- Labrador Retriever 65 - 80 lbs
- German Shepherd 75 - 95 lbs
- Yorkshire Terrier Less than 7 lbs
- Golden Retriever 65 - 75 lbs
- Beagle 18 - 30 lbs
- Boxers 50 - 75 lbs
- Bulldogs 40 - 50 lbs
- Dachshunds 8 - 10 lbs
- Poodles 11 - 17 lbs
- Shih tzus 8 - 6 lbs
Dogs who rarely get out to play. Mature dogs, dogs with mobility issues, ill dogs
Adult dogs who get regular exercise, but aren't constantly moving. Health adult dogs.
Dogs that spend much of their day being active or playing. Puppies, work dogs
Older dogs still need quality proteins and quantity, but they do not need extra calories.
A good way of assessing most dogs to see if they are too heavy, thin or just right is by doing the "rib test". Run your fingers along the ribcage, if you cannot feel the ribs then your dog is probably overweight. If you can feel every single rib as a bony prominence, then your dog is most likely too thin. You should be able to feel the ribs with a bit of covering on them.=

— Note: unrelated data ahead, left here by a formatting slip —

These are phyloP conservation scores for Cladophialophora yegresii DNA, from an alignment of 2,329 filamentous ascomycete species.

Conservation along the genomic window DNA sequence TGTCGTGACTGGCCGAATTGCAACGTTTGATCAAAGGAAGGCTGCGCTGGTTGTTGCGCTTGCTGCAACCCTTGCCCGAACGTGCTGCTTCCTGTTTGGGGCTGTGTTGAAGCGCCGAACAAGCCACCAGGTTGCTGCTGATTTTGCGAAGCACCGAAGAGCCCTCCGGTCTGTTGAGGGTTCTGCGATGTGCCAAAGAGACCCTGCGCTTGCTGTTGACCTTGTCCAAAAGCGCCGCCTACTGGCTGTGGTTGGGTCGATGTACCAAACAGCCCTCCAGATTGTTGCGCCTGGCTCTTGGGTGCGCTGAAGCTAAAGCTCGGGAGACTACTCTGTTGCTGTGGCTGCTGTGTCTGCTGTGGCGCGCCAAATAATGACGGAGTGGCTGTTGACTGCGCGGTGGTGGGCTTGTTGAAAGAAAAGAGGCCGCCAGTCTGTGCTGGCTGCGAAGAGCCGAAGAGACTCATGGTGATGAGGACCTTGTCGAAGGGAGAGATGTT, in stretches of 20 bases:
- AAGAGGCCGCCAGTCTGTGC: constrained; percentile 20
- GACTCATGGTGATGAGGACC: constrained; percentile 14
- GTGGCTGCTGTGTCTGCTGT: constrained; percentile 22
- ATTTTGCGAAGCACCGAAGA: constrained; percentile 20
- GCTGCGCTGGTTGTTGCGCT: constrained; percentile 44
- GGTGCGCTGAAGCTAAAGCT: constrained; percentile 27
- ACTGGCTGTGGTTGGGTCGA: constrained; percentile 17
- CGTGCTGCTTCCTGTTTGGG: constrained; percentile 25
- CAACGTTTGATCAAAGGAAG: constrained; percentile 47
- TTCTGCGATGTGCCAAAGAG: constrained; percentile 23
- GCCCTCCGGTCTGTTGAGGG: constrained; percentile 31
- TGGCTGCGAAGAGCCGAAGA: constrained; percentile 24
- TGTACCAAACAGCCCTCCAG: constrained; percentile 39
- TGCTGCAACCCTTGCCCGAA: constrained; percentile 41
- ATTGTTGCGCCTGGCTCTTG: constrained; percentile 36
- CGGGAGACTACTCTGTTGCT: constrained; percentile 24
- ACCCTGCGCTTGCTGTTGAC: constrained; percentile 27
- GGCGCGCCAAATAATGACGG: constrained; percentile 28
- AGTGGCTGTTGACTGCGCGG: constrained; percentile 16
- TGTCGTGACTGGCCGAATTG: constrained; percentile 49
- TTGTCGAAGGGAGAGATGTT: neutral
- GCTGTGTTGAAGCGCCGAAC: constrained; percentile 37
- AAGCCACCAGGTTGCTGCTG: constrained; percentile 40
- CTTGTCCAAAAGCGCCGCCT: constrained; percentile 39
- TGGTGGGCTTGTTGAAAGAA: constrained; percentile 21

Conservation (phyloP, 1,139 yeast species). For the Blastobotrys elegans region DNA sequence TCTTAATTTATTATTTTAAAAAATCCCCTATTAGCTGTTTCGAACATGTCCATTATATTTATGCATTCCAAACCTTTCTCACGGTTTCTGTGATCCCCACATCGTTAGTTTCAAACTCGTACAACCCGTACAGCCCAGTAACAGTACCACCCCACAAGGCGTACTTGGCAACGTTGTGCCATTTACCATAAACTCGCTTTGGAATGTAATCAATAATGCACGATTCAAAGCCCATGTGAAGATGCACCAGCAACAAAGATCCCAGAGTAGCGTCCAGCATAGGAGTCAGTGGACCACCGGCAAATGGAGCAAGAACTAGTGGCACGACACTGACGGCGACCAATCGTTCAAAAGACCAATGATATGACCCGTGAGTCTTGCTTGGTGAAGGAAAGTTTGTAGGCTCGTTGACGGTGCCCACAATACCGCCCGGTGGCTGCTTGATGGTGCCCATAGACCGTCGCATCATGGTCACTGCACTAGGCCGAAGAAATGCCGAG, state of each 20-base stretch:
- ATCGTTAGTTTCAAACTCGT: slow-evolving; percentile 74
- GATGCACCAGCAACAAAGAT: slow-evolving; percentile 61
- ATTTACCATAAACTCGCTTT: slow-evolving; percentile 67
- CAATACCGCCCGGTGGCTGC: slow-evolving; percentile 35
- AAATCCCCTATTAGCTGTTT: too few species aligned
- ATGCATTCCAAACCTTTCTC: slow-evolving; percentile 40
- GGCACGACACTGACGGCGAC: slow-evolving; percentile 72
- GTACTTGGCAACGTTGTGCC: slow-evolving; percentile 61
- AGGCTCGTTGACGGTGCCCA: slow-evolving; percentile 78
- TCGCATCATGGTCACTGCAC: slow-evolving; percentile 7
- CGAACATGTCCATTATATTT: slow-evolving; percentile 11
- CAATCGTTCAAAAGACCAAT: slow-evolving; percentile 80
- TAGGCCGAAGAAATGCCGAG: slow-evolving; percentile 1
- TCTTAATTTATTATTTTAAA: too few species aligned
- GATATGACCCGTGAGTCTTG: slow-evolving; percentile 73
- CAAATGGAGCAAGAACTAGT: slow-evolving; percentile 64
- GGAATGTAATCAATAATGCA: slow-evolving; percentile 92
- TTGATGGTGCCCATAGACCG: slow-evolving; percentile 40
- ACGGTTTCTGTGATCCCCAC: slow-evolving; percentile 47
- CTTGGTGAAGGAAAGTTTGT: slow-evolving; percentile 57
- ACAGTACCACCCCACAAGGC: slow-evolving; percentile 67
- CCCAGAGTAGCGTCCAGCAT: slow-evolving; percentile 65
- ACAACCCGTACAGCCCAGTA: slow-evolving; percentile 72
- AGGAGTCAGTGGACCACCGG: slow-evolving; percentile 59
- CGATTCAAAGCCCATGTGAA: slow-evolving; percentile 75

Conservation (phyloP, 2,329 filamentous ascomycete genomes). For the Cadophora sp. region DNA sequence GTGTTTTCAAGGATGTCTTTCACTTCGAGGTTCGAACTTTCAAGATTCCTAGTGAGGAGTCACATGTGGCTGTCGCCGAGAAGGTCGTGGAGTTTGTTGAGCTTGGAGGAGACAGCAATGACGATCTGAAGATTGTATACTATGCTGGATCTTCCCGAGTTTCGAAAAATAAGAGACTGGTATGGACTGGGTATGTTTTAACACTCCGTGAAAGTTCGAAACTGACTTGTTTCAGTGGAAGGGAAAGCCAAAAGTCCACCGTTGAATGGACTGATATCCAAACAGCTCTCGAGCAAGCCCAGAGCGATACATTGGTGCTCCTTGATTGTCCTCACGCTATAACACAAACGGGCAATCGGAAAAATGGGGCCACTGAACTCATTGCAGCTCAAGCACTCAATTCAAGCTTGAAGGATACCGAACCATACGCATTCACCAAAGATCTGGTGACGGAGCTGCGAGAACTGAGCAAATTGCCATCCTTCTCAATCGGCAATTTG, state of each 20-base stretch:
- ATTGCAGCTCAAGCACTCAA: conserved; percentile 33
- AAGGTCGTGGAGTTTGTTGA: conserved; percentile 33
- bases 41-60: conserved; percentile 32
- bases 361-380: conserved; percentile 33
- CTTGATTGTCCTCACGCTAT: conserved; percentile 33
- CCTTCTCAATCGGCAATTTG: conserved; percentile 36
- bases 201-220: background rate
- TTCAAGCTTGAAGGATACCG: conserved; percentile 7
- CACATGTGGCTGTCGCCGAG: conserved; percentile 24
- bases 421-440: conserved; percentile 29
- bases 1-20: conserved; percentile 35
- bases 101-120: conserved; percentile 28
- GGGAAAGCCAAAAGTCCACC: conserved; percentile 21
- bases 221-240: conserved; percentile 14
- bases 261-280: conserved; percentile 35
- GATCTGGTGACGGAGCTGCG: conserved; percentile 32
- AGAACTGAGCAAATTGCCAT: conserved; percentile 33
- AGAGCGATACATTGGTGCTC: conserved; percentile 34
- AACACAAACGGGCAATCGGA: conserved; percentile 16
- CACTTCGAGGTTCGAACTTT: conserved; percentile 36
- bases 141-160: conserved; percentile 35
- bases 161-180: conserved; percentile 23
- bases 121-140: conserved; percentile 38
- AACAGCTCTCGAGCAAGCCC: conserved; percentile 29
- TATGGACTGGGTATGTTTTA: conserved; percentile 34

Start with 2% of your dog’s ideal body weight and adjust as necessary depending on weight gain or loss. Use your dog’s ideal or target weight if your dog is over or underweight.
Food can be fed in one meal once a day or split into two meals twice a day.
Ultimately you have to know your dog.
If they are gaining weight then cut back of the food or switch to a lower calorie version. If they are losing weight then increase their food or switch to a higher calorie version.
Puppies may need as much as 10% and pregnant and lactating mothers also need an increase throughout gestation and lactation.
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